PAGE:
Cineworld acknowledged that theatrical attendance is dwindling and blamed "a limited film slate."
43 movies had received a wide release in the US ahead of this past weekend, compared to 68 at the same point in 2019.
Studios are releasing fewer movies to theaters due to pandemic-related delays and a shift to streaming.
Cineworld, the world's second largest theater chain after AMC Theatres and owner of Regal, said on Wednesday that it is "evaluating various strategic options" in the face of slowing attendance.
"Despite a gradual recovery of demand since re-opening in April 2021, recent admission levels have been below expectations," the company said. "These lower levels of admissions are due to a limited film slate that is anticipated to continue until November 2022 and are expected to negatively impact trading and the Group's liquidity position in the near term."
November happens to be when Marvel's "Black Panther: Wakanda Forever" hits theaters, and until then, tentpole theatrical releases will be lacking.
While the box office this year has seen substantial growth from the last two years, thanks to hits like "Top Gun: Maverick," it's still far below pre-pandemic levels.
Ahead of this past weekend, the US box office was at $5 billion compared to $7.3 billion at the same point in 2019, according to Comscore. A lack of product in theaters is one major reason for that; studios are releasing fewer movies, either because of pandemic-related production delays or because of a shift to streaming.
43 movies had been given a wide release in 2,000 theaters or more coming into this past weekend, according to Comscore, compared to 68 at the same point in 2019.
The summer was packed with blockbusters like "Maverick," "Jurassic World: Dominion," and "Minions: The Rise of Gru." But there won't be another franchise tentpole until October's "Black Adam," which will rely more on Dwayne Johnson's star power. The next surefire hit is "Wakanda Forever" — the first "Black Panther" earned $700 million in the US and over $1 billion worldwide.
Mooky Greidinger, the CEO of Cineworld, had told Insider in April during the CinemaCon exhibitor conference that the theatrical business "isn't a blockbuster business," noting that each movie has its target audience.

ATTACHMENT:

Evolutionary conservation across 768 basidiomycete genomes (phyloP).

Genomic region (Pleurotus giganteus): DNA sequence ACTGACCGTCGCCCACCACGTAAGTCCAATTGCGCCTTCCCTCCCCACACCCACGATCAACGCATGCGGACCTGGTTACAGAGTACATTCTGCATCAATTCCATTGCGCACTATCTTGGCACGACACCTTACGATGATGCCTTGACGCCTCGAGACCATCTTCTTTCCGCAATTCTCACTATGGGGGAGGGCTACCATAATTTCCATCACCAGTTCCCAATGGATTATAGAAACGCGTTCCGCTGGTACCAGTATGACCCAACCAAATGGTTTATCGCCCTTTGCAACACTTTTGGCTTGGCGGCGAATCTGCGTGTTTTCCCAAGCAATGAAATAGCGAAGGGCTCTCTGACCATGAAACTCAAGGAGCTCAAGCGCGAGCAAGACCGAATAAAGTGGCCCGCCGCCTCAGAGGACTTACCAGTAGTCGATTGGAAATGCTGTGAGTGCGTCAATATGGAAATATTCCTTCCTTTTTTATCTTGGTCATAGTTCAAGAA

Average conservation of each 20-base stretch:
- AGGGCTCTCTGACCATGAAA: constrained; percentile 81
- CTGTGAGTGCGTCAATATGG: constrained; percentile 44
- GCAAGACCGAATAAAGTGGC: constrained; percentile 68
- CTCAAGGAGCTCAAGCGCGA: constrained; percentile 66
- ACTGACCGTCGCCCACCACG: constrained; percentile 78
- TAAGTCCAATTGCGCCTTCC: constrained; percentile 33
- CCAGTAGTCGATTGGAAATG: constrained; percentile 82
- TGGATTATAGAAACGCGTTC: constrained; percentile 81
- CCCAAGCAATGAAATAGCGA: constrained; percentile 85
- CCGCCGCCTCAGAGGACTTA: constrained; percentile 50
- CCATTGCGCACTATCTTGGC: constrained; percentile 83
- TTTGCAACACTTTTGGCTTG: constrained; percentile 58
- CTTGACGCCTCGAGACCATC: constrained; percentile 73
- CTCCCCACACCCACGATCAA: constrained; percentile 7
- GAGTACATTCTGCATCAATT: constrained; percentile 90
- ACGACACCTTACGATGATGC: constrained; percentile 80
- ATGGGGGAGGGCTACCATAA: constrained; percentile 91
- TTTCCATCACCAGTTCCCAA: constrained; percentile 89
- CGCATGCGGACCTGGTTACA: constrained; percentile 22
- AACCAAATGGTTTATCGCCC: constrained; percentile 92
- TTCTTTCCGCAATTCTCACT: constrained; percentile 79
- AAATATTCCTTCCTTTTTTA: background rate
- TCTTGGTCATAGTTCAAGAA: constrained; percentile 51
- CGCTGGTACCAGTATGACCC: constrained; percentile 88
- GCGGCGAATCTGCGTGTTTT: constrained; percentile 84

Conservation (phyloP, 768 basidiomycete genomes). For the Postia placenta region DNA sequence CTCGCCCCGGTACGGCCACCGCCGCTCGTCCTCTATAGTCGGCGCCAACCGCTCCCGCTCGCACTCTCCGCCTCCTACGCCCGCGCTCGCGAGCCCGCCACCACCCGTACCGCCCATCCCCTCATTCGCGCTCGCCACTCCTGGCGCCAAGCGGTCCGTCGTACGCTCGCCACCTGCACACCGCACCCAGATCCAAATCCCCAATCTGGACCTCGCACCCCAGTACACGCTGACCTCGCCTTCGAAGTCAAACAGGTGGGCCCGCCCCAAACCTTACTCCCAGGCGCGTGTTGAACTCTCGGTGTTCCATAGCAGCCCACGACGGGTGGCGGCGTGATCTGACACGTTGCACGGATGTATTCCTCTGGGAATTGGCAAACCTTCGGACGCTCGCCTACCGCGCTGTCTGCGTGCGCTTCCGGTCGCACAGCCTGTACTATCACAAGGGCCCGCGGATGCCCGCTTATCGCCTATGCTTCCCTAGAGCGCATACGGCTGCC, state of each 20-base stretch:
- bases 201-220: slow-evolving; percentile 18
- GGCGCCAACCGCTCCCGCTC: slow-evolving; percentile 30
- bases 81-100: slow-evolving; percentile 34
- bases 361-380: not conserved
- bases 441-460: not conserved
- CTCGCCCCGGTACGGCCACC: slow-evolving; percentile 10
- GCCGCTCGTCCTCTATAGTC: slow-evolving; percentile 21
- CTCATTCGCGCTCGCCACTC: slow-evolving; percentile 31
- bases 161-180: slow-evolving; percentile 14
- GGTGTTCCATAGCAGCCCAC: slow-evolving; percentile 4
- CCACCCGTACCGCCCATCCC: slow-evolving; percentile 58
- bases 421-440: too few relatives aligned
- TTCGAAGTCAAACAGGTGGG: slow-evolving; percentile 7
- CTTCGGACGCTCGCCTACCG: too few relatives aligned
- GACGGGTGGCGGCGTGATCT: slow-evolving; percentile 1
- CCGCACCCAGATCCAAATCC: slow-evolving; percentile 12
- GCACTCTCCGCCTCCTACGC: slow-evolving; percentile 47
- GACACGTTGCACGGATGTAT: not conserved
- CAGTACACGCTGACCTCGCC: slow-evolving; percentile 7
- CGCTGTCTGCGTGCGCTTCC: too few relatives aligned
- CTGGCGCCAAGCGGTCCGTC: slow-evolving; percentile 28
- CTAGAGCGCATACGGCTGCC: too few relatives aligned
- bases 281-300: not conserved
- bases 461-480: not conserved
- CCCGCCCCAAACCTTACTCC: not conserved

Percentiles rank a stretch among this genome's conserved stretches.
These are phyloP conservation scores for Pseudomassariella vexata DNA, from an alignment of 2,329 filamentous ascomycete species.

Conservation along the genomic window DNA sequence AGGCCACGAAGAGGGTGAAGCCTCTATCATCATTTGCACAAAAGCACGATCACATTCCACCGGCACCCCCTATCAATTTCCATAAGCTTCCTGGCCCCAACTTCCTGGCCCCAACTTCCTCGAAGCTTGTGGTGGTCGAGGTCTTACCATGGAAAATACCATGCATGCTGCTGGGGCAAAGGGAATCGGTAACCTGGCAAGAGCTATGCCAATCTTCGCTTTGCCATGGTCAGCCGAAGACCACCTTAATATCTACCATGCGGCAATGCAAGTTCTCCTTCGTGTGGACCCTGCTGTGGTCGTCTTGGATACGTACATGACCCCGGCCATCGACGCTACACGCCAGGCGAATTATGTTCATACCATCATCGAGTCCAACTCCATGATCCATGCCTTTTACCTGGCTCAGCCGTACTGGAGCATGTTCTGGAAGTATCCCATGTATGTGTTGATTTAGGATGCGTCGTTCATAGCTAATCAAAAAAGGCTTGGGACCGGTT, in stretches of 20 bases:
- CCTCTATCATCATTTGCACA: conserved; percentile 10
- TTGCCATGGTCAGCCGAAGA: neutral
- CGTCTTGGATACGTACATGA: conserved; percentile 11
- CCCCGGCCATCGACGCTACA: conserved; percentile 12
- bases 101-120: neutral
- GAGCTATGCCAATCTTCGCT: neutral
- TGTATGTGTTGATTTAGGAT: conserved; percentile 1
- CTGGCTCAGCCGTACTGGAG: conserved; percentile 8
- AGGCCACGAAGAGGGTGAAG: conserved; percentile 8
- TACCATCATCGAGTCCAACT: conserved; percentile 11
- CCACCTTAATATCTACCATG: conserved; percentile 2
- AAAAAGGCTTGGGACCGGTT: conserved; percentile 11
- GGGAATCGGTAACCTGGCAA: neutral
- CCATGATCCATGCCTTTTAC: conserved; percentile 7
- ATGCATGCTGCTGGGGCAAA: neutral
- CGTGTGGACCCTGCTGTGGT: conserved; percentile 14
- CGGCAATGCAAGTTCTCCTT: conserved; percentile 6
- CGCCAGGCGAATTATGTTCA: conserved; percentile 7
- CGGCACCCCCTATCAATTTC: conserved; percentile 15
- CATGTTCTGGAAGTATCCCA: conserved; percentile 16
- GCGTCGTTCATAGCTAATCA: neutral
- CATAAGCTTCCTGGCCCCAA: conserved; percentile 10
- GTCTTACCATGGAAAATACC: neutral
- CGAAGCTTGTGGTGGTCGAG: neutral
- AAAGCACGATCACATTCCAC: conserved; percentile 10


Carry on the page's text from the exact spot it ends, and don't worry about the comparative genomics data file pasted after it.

But as the industry aims to recover from the pandemic, it has been largely a blockbuster business. Original dramas and action movies have for the most part struggled. Aside from franchise blockbusters, horror is a reliable genre at the box office — but major horror movies have been few and far between, and they typically don't rake in the hundreds of millions of dollars that superhero movies do.
The months-long drought at the box office could spell trouble for movie theaters that were already devastated by the pandemic. In the face of fewer new releases, studios are releasing older movies: Disney will re-release "Avatar" in September, for instance, ahead of the long-awaited sequel in December.
The good news for theaters is that the major studios are embracing exclusive (albeit shorter) theatrical releases after experimenting with streaming during the pandemic. "Maverick," which was released in May, is still going strong at the box office, showing that the right movie can have strong legs in theaters. And Warner Bros. Discovery has reiterated its commitment to theaters; CEO David Zaslav said during a recent earnings call that he doesn't see the "economic case" for direct-to-streaming movies.
But while there's a drought on the big screen, big-budget TV shows will be grabbing consumers' attention in their homes.
HBO's "Game of Thrones" prequel "House of the Dragon"; Amazon's "Lord of the Rings" series "The Rings of Power"; and Disney+'s latest Marvel and "Star Wars" shows, "She-Hulk" and "Andor," are all slated to debut within the next month.
Read the original article on Business Insider